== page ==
D. Send all members a document containing important facts that can be used in interviews and articles. This should include summaries of research articles, surveys and statistics, as well as statements put forward by individuals and organisations such as politicians, professors, medical doctors or celebrities. All facts must be accompanied by references. The association should make individual homeopaths aware that not all facts should be used at once, but only one or two relevant facts with each interview or article.

Reference list

1. Media and publicity strategies. ECCH report 2002.

2. Hovland I.T.B.: Markedsundersøkelse av pasientgrunnlag, Dynamis nr.1 1996, Norske Homeopaters Landsforbund.

 

Media Support

Do’s

  • Include all the basics – who, what, where, when and why.
  • Make your news release as newsworthy as possible – unique and impactful to that particular news venue.
  • Ensure that your writing and language is clear and concise.
  • Be brief – keep news releases to one page if possible.
  • If additional information is required, send it as fact sheets separate from the news release.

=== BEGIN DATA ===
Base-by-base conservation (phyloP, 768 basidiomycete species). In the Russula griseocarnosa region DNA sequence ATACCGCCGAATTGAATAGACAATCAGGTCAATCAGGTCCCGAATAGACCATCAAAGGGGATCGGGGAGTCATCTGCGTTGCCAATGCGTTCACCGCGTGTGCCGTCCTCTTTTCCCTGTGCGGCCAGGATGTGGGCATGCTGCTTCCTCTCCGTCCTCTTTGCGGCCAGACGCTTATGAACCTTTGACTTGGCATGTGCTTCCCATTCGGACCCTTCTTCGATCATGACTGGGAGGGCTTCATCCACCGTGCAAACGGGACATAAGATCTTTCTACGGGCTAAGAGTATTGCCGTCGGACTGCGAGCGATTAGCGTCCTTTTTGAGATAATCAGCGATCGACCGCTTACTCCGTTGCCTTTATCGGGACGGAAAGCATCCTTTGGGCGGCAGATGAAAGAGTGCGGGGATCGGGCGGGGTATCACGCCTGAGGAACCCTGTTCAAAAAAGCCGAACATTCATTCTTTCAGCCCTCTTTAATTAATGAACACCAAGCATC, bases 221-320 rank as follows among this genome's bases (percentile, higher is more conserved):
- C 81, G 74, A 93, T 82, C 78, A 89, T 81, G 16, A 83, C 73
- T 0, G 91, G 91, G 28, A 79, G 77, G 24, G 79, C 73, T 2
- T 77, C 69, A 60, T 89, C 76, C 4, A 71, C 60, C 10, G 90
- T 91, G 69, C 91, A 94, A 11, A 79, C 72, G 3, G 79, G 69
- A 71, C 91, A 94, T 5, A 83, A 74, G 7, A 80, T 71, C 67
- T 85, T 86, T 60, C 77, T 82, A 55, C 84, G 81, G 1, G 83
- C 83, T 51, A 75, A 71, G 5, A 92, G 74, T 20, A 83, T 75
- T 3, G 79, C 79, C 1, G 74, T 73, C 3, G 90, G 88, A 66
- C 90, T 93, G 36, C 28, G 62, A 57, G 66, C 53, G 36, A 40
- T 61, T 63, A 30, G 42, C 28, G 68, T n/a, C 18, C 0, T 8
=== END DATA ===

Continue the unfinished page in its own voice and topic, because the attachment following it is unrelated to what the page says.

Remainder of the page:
• Double-space your news release.
  • IF POSSIBLE, send your news release electronically.
  • Be accessible – always include your contact information (cell phone number, e-mail addresses and other ways to reach you at home or work.)
  • FOLLOW UP with phone calls to reporters and editors.
  • When speaking with the media – be upbeat & enrolling.
  • Be prepared to provide complete information and to answer questions once you have a reporter’s interest.
  • Be flexible – when calling a newsroom, ask if they are on a deadline. If so, ask when it would be a good time to call back. By working with the journalist’s busy schedule, you can improve or increase coverage of your project.
  • You may want to bring a digital camera and take your own photographs of your event.

Don’ts

  • Don’t use jargon or acronyms.
  • Don’t hand deliver news releases.
  • Don’t ramble on with the media.  Think and respond in one- to two-sentence answers.
  • Don’t say something you do not want to see in print or on the air: Assume nothing is “off the record” – even when talking casually before or after.
  • Don’t take it personally if the media doesn’t show up at your event. Journalists are asked to cover a wide range of stories every day. Persistence pays off. If your story, offer to be interviewed, or op-ed is rejected, take the opportunity to ask the journalist what type of information they would find helpful and worthwhile to pursue.

 

FOR IMMEDIATE RELEASE